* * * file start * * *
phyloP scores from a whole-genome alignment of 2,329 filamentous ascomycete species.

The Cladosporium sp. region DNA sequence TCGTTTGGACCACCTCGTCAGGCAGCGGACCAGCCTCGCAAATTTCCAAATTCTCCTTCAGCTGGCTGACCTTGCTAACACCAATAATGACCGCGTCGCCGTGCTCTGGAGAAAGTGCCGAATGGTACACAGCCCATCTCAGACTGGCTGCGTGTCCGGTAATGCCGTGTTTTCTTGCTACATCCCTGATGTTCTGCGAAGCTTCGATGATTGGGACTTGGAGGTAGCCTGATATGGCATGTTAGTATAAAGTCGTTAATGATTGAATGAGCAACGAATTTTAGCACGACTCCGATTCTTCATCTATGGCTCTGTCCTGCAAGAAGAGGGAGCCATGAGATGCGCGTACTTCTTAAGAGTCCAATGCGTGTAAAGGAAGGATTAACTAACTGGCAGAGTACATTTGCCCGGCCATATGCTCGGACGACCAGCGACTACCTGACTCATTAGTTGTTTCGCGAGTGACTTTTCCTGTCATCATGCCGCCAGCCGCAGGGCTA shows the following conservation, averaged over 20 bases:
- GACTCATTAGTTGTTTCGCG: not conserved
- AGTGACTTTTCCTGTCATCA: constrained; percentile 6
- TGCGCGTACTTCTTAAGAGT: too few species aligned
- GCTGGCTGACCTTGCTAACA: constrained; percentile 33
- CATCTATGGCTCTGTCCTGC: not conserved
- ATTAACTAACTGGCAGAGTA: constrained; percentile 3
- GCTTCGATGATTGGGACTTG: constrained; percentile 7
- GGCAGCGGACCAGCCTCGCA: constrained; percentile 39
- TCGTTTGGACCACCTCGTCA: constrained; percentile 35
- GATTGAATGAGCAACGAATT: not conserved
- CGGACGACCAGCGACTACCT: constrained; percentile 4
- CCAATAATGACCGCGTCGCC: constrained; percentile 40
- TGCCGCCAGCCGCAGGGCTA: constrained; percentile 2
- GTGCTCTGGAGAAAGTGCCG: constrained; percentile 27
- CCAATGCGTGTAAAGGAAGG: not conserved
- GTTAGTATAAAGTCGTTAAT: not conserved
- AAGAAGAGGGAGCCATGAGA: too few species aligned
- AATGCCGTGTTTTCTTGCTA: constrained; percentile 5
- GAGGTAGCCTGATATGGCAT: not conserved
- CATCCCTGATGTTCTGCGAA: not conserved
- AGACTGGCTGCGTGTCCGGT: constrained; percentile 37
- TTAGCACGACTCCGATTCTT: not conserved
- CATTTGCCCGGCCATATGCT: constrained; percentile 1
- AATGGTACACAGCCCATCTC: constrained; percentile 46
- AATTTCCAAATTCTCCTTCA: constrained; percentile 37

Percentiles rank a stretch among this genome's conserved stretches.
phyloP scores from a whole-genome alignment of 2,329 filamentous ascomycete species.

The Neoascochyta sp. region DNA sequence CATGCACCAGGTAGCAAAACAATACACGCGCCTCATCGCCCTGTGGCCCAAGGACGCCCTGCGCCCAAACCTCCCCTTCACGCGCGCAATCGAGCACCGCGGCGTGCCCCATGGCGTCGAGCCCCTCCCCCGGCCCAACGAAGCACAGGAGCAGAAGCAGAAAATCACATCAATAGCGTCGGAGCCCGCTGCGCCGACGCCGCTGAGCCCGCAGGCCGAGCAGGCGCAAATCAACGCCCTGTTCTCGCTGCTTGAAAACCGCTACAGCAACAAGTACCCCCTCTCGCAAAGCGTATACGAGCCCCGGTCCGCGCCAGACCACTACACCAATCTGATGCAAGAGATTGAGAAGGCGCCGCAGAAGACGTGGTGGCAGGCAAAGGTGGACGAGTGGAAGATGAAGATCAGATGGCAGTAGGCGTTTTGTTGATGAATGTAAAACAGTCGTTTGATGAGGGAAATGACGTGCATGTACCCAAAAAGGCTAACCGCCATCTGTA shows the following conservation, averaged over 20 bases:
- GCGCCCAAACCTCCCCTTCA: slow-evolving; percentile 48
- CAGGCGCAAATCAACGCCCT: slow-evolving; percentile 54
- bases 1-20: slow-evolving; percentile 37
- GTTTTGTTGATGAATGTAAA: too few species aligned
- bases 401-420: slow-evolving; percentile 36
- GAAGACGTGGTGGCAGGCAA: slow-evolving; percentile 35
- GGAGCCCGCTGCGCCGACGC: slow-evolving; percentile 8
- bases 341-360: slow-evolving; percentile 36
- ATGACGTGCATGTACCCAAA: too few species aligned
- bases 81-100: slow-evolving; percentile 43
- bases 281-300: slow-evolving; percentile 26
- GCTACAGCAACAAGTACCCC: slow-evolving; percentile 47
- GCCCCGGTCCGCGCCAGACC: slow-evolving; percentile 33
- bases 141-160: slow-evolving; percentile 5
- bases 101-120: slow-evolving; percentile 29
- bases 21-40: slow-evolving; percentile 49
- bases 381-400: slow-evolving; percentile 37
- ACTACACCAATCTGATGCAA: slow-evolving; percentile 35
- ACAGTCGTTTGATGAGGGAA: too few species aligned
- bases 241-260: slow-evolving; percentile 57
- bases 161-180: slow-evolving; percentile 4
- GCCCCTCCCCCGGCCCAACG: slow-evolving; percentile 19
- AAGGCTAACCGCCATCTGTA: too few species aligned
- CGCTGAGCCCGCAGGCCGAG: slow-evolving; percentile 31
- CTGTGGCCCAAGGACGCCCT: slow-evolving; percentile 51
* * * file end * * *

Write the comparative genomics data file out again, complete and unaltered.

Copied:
phyloP scores from a whole-genome alignment of 2,329 filamentous ascomycete species.

The Cladosporium sp. region DNA sequence TCGTTTGGACCACCTCGTCAGGCAGCGGACCAGCCTCGCAAATTTCCAAATTCTCCTTCAGCTGGCTGACCTTGCTAACACCAATAATGACCGCGTCGCCGTGCTCTGGAGAAAGTGCCGAATGGTACACAGCCCATCTCAGACTGGCTGCGTGTCCGGTAATGCCGTGTTTTCTTGCTACATCCCTGATGTTCTGCGAAGCTTCGATGATTGGGACTTGGAGGTAGCCTGATATGGCATGTTAGTATAAAGTCGTTAATGATTGAATGAGCAACGAATTTTAGCACGACTCCGATTCTTCATCTATGGCTCTGTCCTGCAAGAAGAGGGAGCCATGAGATGCGCGTACTTCTTAAGAGTCCAATGCGTGTAAAGGAAGGATTAACTAACTGGCAGAGTACATTTGCCCGGCCATATGCTCGGACGACCAGCGACTACCTGACTCATTAGTTGTTTCGCGAGTGACTTTTCCTGTCATCATGCCGCCAGCCGCAGGGCTA shows the following conservation, averaged over 20 bases:
- GACTCATTAGTTGTTTCGCG: not conserved
- AGTGACTTTTCCTGTCATCA: constrained; percentile 6
- TGCGCGTACTTCTTAAGAGT: too few species aligned
- GCTGGCTGACCTTGCTAACA: constrained; percentile 33
- CATCTATGGCTCTGTCCTGC: not conserved
- ATTAACTAACTGGCAGAGTA: constrained; percentile 3
- GCTTCGATGATTGGGACTTG: constrained; percentile 7
- GGCAGCGGACCAGCCTCGCA: constrained; percentile 39
- TCGTTTGGACCACCTCGTCA: constrained; percentile 35
- GATTGAATGAGCAACGAATT: not conserved
- CGGACGACCAGCGACTACCT: constrained; percentile 4
- CCAATAATGACCGCGTCGCC: constrained; percentile 40
- TGCCGCCAGCCGCAGGGCTA: constrained; percentile 2
- GTGCTCTGGAGAAAGTGCCG: constrained; percentile 27
- CCAATGCGTGTAAAGGAAGG: not conserved
- GTTAGTATAAAGTCGTTAAT: not conserved
- AAGAAGAGGGAGCCATGAGA: too few species aligned
- AATGCCGTGTTTTCTTGCTA: constrained; percentile 5
- GAGGTAGCCTGATATGGCAT: not conserved
- CATCCCTGATGTTCTGCGAA: not conserved
- AGACTGGCTGCGTGTCCGGT: constrained; percentile 37
- TTAGCACGACTCCGATTCTT: not conserved
- CATTTGCCCGGCCATATGCT: constrained; percentile 1
- AATGGTACACAGCCCATCTC: constrained; percentile 46
- AATTTCCAAATTCTCCTTCA: constrained; percentile 37

Percentiles rank a stretch among this genome's conserved stretches.
phyloP scores from a whole-genome alignment of 2,329 filamentous ascomycete species.

The Neoascochyta sp. region DNA sequence CATGCACCAGGTAGCAAAACAATACACGCGCCTCATCGCCCTGTGGCCCAAGGACGCCCTGCGCCCAAACCTCCCCTTCACGCGCGCAATCGAGCACCGCGGCGTGCCCCATGGCGTCGAGCCCCTCCCCCGGCCCAACGAAGCACAGGAGCAGAAGCAGAAAATCACATCAATAGCGTCGGAGCCCGCTGCGCCGACGCCGCTGAGCCCGCAGGCCGAGCAGGCGCAAATCAACGCCCTGTTCTCGCTGCTTGAAAACCGCTACAGCAACAAGTACCCCCTCTCGCAAAGCGTATACGAGCCCCGGTCCGCGCCAGACCACTACACCAATCTGATGCAAGAGATTGAGAAGGCGCCGCAGAAGACGTGGTGGCAGGCAAAGGTGGACGAGTGGAAGATGAAGATCAGATGGCAGTAGGCGTTTTGTTGATGAATGTAAAACAGTCGTTTGATGAGGGAAATGACGTGCATGTACCCAAAAAGGCTAACCGCCATCTGTA shows the following conservation, averaged over 20 bases:
- GCGCCCAAACCTCCCCTTCA: slow-evolving; percentile 48
- CAGGCGCAAATCAACGCCCT: slow-evolving; percentile 54
- bases 1-20: slow-evolving; percentile 37
- GTTTTGTTGATGAATGTAAA: too few species aligned
- bases 401-420: slow-evolving; percentile 36
- GAAGACGTGGTGGCAGGCAA: slow-evolving; percentile 35
- GGAGCCCGCTGCGCCGACGC: slow-evolving; percentile 8
- bases 341-360: slow-evolving; percentile 36
- ATGACGTGCATGTACCCAAA: too few species aligned
- bases 81-100: slow-evolving; percentile 43
- bases 281-300: slow-evolving; percentile 26
- GCTACAGCAACAAGTACCCC: slow-evolving; percentile 47
- GCCCCGGTCCGCGCCAGACC: slow-evolving; percentile 33
- bases 141-160: slow-evolving; percentile 5
- bases 101-120: slow-evolving; percentile 29
- bases 21-40: slow-evolving; percentile 49
- bases 381-400: slow-evolving; percentile 37
- ACTACACCAATCTGATGCAA: slow-evolving; percentile 35
- ACAGTCGTTTGATGAGGGAA: too few species aligned
- bases 241-260: slow-evolving; percentile 57
- bases 161-180: slow-evolving; percentile 4
- GCCCCTCCCCCGGCCCAACG: slow-evolving; percentile 19
- AAGGCTAACCGCCATCTGTA: too few species aligned
- CGCTGAGCCCGCAGGCCGAG: slow-evolving; percentile 31
- CTGTGGCCCAAGGACGCCCT: slow-evolving; percentile 51